Hotels including the Marriott, MGM Mirage CityCenter and ARIA Resort & Casino continue to ramp up their eco-friendly projects. Some are adding unique programs to their “green” measures such as converting cooking oil to biodiesel while others are adding clean-fueled transportation and generating their own electricity. States are also adding green lodging certification programs.
As an example, Marriott International recently started a test program at a few properties in the Washington, D.C. area that is converting cooking oil into biodiesel, reports Green Lodging News.
The program has now expanded to include a total of thirteen Marriott, Renaissance, JW Marriott, and Courtyard hotels in the D.C. area and Marriott’s corporate headquarters in Bethesda, Md., according to the article. Marriott is in the process of rolling the program out to all of its properties.
In addition, the recycling process is cost neutral for the properties, and for every gallon of biodiesel produced means there is one less gallon of petroleum that needs to be imported, according to the Marriott, reports Green Lodging News.
On the west coast, the MGM Mirage CityCenter project has recycled more than 130,000 tons of recyclable materials generated since its inception, with 95 percent of the material diverted from landfills, according to Evergreen Recycling, reports Recycling Today. This translates into a carbon offset of 17.7 million gallons of gasoline and 385,000 barrels of crude oil, according to the article.
CityCenter, the 18-million-sq.-ft. multi-use development project on the Las Vegas Strip, has received six Leadership in Energy and Environmental Design (LEED) Gold certifications for its buildings. CityCenter is operated by the MGM Mirage.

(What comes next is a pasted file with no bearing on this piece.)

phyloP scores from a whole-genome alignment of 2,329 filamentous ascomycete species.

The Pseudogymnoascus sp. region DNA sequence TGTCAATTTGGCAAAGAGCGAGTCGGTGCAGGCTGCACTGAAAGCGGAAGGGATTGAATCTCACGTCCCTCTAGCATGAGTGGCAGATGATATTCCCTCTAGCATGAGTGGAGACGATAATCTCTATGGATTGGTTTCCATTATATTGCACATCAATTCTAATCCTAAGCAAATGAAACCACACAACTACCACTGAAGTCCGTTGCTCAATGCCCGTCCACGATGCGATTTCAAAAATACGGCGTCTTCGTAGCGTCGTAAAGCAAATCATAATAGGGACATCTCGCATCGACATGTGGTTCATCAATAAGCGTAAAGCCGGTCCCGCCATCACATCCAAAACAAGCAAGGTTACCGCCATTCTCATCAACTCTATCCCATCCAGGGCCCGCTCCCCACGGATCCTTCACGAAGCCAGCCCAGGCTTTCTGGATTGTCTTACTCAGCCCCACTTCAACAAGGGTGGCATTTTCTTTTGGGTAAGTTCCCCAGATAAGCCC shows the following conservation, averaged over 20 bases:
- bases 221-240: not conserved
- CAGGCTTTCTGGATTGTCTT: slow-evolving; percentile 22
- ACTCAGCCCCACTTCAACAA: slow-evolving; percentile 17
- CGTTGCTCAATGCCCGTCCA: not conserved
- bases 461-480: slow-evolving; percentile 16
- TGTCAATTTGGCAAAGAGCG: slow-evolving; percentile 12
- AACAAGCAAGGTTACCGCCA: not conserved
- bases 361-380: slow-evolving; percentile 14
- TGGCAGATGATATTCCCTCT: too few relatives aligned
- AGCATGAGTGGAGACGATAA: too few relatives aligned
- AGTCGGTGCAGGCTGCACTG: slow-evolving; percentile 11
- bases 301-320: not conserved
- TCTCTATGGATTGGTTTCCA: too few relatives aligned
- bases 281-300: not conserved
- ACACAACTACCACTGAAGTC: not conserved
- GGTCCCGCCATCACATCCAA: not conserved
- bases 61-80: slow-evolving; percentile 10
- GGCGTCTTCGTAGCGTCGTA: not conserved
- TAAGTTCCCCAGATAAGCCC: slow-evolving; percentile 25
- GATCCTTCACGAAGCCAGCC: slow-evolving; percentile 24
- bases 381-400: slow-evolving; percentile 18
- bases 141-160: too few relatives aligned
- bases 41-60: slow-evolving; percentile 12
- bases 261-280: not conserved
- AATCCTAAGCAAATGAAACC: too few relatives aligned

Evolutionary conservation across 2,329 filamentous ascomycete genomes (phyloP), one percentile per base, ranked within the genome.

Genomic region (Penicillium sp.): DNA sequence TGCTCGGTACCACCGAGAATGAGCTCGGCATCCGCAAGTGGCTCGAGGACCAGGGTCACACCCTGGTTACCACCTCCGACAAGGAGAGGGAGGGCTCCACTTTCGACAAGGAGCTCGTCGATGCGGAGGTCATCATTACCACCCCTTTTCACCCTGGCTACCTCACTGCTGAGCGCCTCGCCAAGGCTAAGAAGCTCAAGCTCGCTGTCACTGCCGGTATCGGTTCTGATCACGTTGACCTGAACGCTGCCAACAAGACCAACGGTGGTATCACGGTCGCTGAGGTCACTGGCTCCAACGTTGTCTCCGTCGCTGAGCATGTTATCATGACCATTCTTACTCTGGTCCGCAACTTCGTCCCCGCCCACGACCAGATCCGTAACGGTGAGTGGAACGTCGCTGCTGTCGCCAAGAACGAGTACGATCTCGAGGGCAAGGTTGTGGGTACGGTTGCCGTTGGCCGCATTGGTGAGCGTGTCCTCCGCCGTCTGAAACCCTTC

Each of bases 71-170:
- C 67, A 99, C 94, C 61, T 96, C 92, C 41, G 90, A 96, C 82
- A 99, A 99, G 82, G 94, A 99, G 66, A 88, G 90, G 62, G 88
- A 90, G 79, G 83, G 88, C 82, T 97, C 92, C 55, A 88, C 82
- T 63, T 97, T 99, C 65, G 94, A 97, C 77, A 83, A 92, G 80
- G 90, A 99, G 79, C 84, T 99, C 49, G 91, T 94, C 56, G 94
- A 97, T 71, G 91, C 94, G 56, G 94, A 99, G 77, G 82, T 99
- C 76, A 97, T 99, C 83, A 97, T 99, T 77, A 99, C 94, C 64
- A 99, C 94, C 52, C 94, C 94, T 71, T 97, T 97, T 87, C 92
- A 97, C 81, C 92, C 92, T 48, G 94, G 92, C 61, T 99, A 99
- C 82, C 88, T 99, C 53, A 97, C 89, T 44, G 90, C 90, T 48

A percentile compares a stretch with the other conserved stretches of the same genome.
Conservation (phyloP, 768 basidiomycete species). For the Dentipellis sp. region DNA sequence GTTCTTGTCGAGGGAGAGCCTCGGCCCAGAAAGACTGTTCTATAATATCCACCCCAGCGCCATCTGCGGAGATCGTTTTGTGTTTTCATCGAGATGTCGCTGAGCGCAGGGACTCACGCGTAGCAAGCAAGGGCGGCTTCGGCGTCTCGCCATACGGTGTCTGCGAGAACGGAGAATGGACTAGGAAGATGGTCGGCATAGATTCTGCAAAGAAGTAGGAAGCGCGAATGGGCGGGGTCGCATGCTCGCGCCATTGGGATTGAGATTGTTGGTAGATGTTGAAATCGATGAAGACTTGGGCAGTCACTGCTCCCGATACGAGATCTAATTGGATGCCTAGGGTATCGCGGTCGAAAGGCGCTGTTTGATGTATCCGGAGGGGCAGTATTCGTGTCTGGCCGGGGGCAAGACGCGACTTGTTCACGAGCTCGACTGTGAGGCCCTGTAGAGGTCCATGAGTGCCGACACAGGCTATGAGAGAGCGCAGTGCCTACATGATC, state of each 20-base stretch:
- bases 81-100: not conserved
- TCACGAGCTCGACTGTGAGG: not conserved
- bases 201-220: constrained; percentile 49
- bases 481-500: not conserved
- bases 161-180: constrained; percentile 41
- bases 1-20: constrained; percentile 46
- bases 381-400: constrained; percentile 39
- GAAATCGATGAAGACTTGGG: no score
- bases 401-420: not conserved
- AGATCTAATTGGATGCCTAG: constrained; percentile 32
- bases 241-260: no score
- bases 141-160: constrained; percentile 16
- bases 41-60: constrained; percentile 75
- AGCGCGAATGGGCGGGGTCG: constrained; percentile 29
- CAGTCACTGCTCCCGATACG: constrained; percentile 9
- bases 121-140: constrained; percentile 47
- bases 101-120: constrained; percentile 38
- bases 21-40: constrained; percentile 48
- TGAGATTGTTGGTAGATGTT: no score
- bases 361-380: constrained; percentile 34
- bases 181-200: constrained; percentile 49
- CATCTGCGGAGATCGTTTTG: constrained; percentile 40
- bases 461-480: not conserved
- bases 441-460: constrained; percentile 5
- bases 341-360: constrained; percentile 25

ARIA Resort & Casino, located at the heart of CityCenter, claims to be the first resort on the Las Vegas Strip to generate its own electricity and has commissioned the first fleet of clean-fueled CNG stretch limousines.
While Michigan offers a green lodging program, as does New York, Oklahoma, Indiana, South Carolina, and Maryland, the state is now adding a green certification effort that applies to entertainment venues, convention centers and similar facilities, reports the Chicago Tribune.
Aimed in part at driving the adoption of practices that conserve natural resources and prevent pollution, the Green Venues Michigan Certification is modeled after the state’s Green Lodging Michigan program, according to the article.
The first to get certification are the Michigan International Speedway, Pierce Cedar Creek Institute in Hastings, Grand Valley State University’s L.V. Eberhard Center, and the Detroit Institute of Arts, reports the Chicago Tribune.